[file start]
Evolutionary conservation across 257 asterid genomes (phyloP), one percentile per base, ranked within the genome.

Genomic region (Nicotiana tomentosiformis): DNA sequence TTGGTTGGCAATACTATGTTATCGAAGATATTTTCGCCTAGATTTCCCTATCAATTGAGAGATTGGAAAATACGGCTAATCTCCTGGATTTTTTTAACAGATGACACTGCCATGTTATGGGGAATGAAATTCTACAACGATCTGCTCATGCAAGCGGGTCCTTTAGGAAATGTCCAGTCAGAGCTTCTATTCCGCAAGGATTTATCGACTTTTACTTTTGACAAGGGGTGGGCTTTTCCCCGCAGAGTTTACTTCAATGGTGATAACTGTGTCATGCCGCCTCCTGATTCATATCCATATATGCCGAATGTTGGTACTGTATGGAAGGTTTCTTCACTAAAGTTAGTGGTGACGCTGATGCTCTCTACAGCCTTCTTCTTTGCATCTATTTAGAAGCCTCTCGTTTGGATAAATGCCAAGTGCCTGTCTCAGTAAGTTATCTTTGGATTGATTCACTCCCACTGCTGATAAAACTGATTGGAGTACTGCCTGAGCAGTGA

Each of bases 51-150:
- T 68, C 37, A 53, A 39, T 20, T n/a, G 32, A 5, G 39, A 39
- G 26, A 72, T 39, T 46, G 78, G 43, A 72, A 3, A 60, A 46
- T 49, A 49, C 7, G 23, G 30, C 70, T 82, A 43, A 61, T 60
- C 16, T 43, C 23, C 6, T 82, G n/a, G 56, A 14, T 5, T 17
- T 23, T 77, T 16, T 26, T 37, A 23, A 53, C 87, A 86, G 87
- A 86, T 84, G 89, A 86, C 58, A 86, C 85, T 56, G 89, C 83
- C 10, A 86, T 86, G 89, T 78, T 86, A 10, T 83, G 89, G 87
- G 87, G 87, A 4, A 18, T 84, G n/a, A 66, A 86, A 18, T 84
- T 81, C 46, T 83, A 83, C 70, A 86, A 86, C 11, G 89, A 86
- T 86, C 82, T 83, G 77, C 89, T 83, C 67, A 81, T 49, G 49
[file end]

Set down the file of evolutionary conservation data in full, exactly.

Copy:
Evolutionary conservation across 257 asterid genomes (phyloP), one percentile per base, ranked within the genome.

Genomic region (Nicotiana tomentosiformis): DNA sequence TTGGTTGGCAATACTATGTTATCGAAGATATTTTCGCCTAGATTTCCCTATCAATTGAGAGATTGGAAAATACGGCTAATCTCCTGGATTTTTTTAACAGATGACACTGCCATGTTATGGGGAATGAAATTCTACAACGATCTGCTCATGCAAGCGGGTCCTTTAGGAAATGTCCAGTCAGAGCTTCTATTCCGCAAGGATTTATCGACTTTTACTTTTGACAAGGGGTGGGCTTTTCCCCGCAGAGTTTACTTCAATGGTGATAACTGTGTCATGCCGCCTCCTGATTCATATCCATATATGCCGAATGTTGGTACTGTATGGAAGGTTTCTTCACTAAAGTTAGTGGTGACGCTGATGCTCTCTACAGCCTTCTTCTTTGCATCTATTTAGAAGCCTCTCGTTTGGATAAATGCCAAGTGCCTGTCTCAGTAAGTTATCTTTGGATTGATTCACTCCCACTGCTGATAAAACTGATTGGAGTACTGCCTGAGCAGTGA

Each of bases 51-150:
- T 68, C 37, A 53, A 39, T 20, T n/a, G 32, A 5, G 39, A 39
- G 26, A 72, T 39, T 46, G 78, G 43, A 72, A 3, A 60, A 46
- T 49, A 49, C 7, G 23, G 30, C 70, T 82, A 43, A 61, T 60
- C 16, T 43, C 23, C 6, T 82, G n/a, G 56, A 14, T 5, T 17
- T 23, T 77, T 16, T 26, T 37, A 23, A 53, C 87, A 86, G 87
- A 86, T 84, G 89, A 86, C 58, A 86, C 85, T 56, G 89, C 83
- C 10, A 86, T 86, G 89, T 78, T 86, A 10, T 83, G 89, G 87
- G 87, G 87, A 4, A 18, T 84, G n/a, A 66, A 86, A 18, T 84
- T 81, C 46, T 83, A 83, C 70, A 86, A 86, C 11, G 89, A 86
- T 86, C 82, T 83, G 77, C 89, T 83, C 67, A 81, T 49, G 49